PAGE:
The work you see being done in these pictures is taking place in a water detention basin and pedestrian pathway in which the Garden District invested sweat equity, time, and nearly $500K of Federal grant money, over a 7 year period. One morning last week, they awoke to find trenchers, shovels, and a backhoe working in the basin. As you can see, little regard was given to them driving over the top of landscaping the Federal project had funded, and residents had established through lots of hand watering.


Allie Potter from KVOA did a nice job of covering the work. As she pointed out, the workers wouldn’t go on camera, and in fact, bolted when the KVOA crew arrived. I had a stop-work order issued, but that’s temporary. I had it on the M&C agenda for tomorrow – it was bumped to November 4th.  We’ll see what constraints we can place on staff, so there’s at least some opportunity to dialogue with the companies.

This is a diagram of the work planned for the detention basin. They’ll bore under Pima, install a fiber connection box on one side, and this pole goes up across the street


Here’s one in real life as it goes into place:


This should not happen to homeowners without any notice or conversation.

I did have one conversation with an AT&T rep last week. He called from Phoenix to see what all the fuss was about. At the end of the conversation, his takeaway was simply that they lobbied for the legislation, so they have ‘consistency’ from one jurisdiction to another across the State. What’s consistent is that they want your business, but they don’t want to have to talk to you about where they place the poles. There will be thousands of these things going up as companies move to 5G. If the State won’t recognize the mess they’ve unleashed, we need to fight for your voice at the local level, to the extent we can given the constraints in place. More to come on this one.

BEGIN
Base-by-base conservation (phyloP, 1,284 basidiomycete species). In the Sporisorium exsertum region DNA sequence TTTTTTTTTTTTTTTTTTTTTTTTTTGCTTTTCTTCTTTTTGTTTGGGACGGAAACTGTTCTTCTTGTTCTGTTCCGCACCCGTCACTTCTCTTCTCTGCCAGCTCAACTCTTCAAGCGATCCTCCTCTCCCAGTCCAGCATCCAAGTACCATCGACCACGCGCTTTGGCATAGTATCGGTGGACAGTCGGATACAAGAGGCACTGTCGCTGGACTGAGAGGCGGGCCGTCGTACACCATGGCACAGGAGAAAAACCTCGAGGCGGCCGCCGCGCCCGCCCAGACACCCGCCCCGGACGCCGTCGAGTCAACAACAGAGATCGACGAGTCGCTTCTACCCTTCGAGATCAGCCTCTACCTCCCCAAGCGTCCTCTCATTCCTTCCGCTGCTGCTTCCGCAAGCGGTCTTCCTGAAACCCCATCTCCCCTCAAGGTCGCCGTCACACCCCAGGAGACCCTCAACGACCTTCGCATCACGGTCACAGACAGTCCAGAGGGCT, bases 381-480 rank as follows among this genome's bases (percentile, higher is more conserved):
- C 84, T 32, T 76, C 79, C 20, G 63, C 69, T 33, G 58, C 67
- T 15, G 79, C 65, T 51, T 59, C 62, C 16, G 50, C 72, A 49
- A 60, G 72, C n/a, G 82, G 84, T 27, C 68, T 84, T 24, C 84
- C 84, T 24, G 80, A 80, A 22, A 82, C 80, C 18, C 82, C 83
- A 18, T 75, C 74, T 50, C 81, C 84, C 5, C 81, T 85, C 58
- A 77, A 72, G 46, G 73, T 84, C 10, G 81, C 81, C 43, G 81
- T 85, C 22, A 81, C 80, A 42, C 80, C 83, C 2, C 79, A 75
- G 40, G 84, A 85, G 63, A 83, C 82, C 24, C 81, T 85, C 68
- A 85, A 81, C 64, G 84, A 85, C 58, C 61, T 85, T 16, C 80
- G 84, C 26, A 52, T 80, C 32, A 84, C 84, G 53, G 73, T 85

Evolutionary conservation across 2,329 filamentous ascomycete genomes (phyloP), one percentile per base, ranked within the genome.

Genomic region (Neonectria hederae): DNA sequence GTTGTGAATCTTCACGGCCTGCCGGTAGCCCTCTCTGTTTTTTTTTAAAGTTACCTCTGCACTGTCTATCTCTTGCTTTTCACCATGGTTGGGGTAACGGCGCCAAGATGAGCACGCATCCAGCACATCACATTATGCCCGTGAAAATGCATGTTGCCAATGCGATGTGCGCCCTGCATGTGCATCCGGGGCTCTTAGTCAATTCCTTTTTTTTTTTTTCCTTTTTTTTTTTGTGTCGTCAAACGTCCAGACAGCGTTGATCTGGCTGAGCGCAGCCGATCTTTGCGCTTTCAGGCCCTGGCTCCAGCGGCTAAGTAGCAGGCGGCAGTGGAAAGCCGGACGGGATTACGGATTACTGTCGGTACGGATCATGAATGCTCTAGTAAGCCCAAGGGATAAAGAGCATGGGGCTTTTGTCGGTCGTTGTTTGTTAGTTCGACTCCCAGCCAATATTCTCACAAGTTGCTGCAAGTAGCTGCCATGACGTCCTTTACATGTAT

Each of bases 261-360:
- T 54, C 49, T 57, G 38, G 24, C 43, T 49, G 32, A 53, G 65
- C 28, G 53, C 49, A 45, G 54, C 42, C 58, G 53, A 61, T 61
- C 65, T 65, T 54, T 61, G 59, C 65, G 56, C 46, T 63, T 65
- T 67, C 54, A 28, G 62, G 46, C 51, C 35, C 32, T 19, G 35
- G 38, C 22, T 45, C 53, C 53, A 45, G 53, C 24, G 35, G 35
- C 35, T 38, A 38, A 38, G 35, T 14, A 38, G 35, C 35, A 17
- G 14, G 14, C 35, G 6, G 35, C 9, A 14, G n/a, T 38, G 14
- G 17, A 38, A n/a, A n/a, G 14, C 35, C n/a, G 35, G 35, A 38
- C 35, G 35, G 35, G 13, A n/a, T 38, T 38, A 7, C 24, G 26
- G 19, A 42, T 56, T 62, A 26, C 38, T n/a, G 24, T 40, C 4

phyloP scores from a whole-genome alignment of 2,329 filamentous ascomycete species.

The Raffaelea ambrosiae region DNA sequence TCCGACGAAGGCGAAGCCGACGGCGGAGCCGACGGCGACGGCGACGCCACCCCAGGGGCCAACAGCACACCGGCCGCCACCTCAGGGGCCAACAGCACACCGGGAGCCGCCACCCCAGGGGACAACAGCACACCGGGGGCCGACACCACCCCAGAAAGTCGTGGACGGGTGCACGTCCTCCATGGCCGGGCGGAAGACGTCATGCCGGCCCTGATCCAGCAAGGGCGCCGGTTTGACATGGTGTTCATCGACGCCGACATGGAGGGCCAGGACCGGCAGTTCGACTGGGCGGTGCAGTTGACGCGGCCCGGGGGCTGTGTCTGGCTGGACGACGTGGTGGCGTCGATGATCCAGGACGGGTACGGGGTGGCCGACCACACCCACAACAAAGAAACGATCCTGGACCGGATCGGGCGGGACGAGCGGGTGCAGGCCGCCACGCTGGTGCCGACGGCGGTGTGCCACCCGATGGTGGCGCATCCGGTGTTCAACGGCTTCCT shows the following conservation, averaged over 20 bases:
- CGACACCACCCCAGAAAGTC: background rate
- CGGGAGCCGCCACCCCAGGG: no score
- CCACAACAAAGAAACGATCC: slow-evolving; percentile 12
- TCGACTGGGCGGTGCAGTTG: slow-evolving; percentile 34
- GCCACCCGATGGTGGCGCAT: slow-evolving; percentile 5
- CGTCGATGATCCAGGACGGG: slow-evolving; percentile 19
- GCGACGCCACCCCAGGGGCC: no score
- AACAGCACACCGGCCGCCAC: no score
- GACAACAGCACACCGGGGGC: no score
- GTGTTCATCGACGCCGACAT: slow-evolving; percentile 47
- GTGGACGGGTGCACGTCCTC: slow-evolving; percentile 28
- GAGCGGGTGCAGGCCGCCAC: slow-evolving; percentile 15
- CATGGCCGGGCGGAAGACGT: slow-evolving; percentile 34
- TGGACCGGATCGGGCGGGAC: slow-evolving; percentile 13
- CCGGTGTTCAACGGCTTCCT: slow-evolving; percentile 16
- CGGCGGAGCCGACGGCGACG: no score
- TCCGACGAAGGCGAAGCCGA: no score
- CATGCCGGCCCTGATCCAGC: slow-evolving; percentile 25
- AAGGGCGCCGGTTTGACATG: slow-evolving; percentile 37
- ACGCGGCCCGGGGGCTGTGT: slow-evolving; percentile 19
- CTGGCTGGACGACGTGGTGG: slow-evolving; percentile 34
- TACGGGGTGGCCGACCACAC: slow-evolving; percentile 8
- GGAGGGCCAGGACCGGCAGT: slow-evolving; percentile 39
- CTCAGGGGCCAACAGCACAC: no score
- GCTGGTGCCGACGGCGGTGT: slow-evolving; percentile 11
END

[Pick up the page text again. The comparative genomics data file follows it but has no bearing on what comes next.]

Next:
Small Cell Poles 11/09/2020

Similarly, the cellular companies have successfully lobbied the State legislature and pretty much eliminated our local voice from the location of the new small cell poles you see going up around town – perhaps even in front of your house. If you see Blue Staking happening in a Right of Way, the odds are it’s in preparation for laying fiber to connect a new small cell pole. They're about 35’ in height. And when build-out is complete, there will literally be thousands of them scattered around the City.   

I’ve shared pictures of the work these things involve in previous newsletters. The companies have been given the right by the State to simply pick a spot and show up with their heavy equipment and start excavating. In midtown, we’ve seen them dropped in the middle of water harvesting basins, directly in front of homes, and always without any public conversation before the locations are selected. Verizon, T-Mobile, ATT – they want your business. What they don’t want is for you to participate in deciding on the location of their poles.